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Article |

A Variant Form of Thrombasthenia

Michael D. Tarantino, MD; James J. Corrigan Jr, MD; Lewis Glasser, MD; Claire M. Payne, PhD; Monette A. Jeter, PhD
Am J Dis Child. 1991;145(9):1053-1057. doi:10.1001/archpedi.1991.02160090105034.
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• We encountered two siblings with abnormal bruising since infancy. Studies revealed functional platelet defects characterized by a lack of platelet aggregation and adenosine triphosphate release on exposure to adenosine diphosphate and collagen as well as variable responses with ristocetin (at concentrations of ≤1.25 g/L) and arachidonic acid. In addition, little or no platelet aggregation was observed after exposure to hexadimethrine bromide (Polybrene), the calcium ionophore A23187, and the thromboxane/endoperoxide analogue U46619. The membrane proteins Illa and lb were present, as determined with monoclonal antibody testing, and no platelet-associated IgG was found. Platelet analysis with routine electron microscopy and ultrastructural cytochemistry revealed normal morphologic features and no deficiencies in the number of alpha granules dense bodies and other organelles. The platelet abnormality may represent a new variant of thrombasthenia.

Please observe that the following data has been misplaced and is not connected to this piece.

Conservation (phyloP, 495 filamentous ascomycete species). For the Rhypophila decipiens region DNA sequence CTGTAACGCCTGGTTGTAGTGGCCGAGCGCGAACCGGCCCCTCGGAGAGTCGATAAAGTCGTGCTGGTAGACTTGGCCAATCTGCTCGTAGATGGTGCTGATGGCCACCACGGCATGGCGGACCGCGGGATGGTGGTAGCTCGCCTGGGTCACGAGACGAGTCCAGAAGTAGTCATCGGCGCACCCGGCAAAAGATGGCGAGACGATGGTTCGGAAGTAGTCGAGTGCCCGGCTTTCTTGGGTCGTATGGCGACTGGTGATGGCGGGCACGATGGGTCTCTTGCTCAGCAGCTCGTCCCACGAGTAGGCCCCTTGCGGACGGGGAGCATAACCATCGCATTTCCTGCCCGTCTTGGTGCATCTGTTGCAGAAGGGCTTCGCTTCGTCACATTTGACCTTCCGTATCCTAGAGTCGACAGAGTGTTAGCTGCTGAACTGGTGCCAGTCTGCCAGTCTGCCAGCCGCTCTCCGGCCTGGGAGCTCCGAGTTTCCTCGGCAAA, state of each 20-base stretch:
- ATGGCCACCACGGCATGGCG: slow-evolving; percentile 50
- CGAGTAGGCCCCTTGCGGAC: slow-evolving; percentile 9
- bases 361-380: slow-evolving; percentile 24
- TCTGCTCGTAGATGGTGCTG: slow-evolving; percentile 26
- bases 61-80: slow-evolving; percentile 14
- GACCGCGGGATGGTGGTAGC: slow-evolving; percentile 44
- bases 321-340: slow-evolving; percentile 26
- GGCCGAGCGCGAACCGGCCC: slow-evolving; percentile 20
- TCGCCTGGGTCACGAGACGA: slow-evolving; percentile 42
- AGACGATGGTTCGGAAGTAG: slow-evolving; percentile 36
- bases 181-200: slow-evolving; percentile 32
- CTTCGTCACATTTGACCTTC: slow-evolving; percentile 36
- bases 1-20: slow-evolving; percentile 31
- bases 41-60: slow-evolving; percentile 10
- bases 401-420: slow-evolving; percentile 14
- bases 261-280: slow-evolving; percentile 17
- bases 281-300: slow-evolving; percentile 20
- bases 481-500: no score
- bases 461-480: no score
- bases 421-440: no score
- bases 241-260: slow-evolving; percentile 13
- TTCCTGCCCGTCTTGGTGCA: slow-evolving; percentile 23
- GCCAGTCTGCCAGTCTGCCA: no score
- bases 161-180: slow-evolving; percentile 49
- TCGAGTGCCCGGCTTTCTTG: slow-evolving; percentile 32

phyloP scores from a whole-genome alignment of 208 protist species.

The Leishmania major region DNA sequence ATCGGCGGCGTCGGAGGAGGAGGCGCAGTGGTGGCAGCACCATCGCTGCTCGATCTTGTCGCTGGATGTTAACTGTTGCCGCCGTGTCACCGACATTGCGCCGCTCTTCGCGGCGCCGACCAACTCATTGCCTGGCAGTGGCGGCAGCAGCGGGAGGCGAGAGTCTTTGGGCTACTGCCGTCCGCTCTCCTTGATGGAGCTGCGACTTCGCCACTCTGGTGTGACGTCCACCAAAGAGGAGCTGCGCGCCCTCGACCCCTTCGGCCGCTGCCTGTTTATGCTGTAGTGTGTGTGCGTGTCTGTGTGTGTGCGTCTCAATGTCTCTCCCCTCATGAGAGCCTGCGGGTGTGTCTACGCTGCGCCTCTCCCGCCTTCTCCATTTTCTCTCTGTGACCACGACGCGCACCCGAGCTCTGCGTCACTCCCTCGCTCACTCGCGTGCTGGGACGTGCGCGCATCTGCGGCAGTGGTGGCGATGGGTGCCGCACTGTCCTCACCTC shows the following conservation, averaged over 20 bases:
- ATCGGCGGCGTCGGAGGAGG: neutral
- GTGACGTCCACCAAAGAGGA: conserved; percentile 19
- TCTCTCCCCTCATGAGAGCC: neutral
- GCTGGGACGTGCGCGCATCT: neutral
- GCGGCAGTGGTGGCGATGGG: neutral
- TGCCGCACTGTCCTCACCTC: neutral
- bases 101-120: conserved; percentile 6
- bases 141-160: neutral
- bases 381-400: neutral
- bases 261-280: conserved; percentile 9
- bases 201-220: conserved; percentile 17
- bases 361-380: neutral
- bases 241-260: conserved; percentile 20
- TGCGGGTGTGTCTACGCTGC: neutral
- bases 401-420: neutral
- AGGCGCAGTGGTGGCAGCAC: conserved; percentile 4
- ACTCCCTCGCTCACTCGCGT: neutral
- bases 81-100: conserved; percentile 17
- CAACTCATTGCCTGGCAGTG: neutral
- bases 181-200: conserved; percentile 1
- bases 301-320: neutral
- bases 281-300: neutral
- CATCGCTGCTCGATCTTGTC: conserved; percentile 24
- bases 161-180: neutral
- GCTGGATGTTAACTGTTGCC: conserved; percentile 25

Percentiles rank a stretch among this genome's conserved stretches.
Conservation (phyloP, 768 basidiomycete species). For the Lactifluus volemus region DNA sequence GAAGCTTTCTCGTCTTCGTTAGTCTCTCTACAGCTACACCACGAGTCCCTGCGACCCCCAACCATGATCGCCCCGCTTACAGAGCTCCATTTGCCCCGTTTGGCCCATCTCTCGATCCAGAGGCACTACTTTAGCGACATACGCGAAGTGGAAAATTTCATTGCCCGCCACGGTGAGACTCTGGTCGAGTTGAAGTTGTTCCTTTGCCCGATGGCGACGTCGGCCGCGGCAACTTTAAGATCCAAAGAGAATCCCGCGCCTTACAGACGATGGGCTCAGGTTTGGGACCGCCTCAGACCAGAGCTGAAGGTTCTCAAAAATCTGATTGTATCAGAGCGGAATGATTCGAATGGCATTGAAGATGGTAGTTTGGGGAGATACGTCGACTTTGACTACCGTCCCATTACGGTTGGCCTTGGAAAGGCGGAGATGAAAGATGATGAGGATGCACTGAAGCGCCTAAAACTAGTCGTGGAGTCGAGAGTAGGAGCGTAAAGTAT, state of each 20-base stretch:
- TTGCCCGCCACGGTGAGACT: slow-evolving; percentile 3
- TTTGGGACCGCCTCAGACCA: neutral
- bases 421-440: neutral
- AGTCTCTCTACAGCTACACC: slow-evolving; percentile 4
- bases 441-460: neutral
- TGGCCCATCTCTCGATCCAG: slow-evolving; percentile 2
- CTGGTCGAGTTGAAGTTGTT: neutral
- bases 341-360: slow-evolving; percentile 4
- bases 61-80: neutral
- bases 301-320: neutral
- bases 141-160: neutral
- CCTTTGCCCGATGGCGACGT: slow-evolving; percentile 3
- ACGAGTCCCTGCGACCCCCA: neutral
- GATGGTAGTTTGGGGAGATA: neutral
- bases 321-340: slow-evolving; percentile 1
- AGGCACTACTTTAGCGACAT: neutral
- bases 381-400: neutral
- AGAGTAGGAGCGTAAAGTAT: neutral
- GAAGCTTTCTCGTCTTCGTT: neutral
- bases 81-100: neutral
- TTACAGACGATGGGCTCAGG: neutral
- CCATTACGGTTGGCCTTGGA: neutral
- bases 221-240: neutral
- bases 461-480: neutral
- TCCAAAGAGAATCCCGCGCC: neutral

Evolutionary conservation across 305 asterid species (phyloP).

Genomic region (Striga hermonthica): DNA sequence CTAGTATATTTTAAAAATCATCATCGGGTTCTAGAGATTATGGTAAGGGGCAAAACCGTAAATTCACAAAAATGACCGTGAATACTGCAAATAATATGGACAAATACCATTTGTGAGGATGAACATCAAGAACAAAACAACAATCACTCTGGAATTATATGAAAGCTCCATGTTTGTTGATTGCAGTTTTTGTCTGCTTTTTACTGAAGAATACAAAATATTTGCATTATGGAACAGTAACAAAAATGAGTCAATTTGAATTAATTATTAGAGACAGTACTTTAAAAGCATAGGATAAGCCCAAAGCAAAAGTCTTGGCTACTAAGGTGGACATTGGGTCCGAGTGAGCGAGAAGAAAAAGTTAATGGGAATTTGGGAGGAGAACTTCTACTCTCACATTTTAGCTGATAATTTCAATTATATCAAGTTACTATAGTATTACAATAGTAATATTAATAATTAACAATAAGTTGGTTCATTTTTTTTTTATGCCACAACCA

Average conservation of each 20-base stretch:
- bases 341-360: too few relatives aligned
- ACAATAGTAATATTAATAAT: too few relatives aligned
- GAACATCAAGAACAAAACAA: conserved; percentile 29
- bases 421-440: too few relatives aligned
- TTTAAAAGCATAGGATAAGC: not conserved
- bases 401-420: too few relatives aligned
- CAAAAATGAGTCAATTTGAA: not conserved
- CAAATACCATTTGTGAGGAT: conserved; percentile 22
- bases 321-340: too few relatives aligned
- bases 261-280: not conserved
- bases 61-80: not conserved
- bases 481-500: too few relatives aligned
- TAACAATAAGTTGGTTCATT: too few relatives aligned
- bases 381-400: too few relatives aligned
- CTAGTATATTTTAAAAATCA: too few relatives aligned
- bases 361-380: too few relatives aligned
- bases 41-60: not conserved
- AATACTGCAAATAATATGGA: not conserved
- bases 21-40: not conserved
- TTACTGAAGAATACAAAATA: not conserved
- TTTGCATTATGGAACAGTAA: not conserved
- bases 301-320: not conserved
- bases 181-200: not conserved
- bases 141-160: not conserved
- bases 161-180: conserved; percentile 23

(AJDC. 1991;145:1053-1057)

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